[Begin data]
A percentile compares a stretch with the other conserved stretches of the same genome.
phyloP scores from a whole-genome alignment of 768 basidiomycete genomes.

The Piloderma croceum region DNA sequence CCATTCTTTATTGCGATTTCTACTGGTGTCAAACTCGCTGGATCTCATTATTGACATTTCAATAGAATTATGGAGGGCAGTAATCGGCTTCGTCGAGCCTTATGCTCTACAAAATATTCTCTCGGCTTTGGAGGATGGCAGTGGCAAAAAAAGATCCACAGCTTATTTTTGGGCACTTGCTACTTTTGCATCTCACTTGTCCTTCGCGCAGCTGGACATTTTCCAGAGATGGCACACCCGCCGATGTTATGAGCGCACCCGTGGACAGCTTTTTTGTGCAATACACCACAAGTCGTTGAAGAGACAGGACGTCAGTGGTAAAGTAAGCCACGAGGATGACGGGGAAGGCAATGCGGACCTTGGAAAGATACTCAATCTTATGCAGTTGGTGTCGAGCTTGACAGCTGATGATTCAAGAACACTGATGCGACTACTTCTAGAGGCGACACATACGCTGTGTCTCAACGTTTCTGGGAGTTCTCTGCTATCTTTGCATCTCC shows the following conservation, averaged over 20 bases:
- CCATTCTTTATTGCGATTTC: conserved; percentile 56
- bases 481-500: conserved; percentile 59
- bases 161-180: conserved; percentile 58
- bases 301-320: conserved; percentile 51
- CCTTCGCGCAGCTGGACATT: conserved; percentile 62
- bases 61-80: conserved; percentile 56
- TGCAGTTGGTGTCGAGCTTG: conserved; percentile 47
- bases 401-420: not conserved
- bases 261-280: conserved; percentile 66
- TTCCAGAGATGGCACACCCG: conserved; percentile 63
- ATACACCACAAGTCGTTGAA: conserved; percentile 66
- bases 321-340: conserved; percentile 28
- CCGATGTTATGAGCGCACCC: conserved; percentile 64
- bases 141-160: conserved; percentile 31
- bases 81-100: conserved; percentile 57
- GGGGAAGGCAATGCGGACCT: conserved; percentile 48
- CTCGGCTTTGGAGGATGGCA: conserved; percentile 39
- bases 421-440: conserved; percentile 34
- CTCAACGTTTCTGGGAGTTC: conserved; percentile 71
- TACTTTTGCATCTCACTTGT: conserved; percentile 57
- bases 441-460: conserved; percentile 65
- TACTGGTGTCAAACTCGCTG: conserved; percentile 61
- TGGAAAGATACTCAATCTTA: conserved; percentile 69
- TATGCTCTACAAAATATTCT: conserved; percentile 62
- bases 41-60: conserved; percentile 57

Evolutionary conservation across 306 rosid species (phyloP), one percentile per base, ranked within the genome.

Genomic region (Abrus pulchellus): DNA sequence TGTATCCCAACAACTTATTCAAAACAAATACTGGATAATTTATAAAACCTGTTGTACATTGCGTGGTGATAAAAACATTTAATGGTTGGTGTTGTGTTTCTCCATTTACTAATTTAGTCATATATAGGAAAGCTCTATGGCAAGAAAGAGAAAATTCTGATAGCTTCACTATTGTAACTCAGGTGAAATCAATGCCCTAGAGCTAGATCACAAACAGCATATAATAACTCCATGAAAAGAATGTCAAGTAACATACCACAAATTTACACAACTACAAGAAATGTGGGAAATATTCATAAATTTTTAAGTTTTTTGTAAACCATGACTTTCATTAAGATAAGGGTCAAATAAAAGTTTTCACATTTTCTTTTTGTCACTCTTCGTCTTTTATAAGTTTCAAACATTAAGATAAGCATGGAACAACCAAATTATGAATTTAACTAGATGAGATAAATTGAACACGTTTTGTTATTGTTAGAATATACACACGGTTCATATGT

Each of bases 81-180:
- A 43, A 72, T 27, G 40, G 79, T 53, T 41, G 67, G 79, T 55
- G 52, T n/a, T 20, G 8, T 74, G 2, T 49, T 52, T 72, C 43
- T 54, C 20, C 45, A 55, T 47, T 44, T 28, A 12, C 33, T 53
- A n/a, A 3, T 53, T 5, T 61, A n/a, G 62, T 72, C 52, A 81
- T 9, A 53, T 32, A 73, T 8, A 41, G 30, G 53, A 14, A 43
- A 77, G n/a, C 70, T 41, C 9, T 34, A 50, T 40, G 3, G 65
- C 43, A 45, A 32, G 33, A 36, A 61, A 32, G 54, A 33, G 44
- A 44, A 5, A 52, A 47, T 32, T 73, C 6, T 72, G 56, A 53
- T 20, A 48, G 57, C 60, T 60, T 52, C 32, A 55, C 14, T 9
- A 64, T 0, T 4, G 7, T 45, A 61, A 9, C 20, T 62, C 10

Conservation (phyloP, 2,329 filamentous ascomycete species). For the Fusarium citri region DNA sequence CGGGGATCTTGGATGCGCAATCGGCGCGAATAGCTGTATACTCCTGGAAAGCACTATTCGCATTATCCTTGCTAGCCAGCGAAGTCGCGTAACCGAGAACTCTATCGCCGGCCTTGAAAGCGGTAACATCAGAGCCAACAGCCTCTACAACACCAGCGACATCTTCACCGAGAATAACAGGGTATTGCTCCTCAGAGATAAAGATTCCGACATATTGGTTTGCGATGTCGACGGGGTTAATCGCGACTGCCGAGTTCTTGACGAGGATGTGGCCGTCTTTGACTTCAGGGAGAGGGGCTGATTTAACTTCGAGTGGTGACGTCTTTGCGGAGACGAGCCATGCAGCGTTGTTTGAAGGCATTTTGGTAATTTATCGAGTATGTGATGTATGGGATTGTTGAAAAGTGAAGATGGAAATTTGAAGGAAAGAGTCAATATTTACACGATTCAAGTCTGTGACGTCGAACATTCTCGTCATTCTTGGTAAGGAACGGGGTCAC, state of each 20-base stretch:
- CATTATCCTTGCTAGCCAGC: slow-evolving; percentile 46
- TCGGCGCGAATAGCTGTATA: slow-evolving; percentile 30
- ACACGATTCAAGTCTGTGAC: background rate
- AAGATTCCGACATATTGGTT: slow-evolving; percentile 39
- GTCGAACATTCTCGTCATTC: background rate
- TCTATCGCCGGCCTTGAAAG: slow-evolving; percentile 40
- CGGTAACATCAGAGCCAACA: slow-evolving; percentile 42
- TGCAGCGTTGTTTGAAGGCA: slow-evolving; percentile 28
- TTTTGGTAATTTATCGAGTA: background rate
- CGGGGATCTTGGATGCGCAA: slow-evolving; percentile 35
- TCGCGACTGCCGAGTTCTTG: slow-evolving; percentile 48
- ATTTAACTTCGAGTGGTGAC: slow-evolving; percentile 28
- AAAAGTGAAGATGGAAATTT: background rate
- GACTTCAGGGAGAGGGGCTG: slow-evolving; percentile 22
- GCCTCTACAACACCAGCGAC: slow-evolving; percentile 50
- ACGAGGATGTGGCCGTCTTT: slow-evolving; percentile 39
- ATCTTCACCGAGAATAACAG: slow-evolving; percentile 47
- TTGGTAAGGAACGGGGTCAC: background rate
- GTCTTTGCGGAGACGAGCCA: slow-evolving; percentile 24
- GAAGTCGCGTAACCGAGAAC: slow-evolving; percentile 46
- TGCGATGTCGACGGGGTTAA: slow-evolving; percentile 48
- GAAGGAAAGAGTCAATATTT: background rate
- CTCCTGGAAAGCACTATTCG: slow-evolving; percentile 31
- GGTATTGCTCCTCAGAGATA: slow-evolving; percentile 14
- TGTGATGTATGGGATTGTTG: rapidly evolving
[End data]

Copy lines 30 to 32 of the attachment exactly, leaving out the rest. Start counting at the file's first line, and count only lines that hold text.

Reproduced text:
Genomic region (Abrus pulchellus): DNA sequence TGTATCCCAACAACTTATTCAAAACAAATACTGGATAATTTATAAAACCTGTTGTACATTGCGTGGTGATAAAAACATTTAATGGTTGGTGTTGTGTTTCTCCATTTACTAATTTAGTCATATATAGGAAAGCTCTATGGCAAGAAAGAGAAAATTCTGATAGCTTCACTATTGTAACTCAGGTGAAATCAATGCCCTAGAGCTAGATCACAAACAGCATATAATAACTCCATGAAAAGAATGTCAAGTAACATACCACAAATTTACACAACTACAAGAAATGTGGGAAATATTCATAAATTTTTAAGTTTTTTGTAAACCATGACTTTCATTAAGATAAGGGTCAAATAAAAGTTTTCACATTTTCTTTTTGTCACTCTTCGTCTTTTATAAGTTTCAAACATTAAGATAAGCATGGAACAACCAAATTATGAATTTAACTAGATGAGATAAATTGAACACGTTTTGTTATTGTTAGAATATACACACGGTTCATATGT

Each of bases 81-180:
- A 43, A 72, T 27, G 40, G 79, T 53, T 41, G 67, G 79, T 55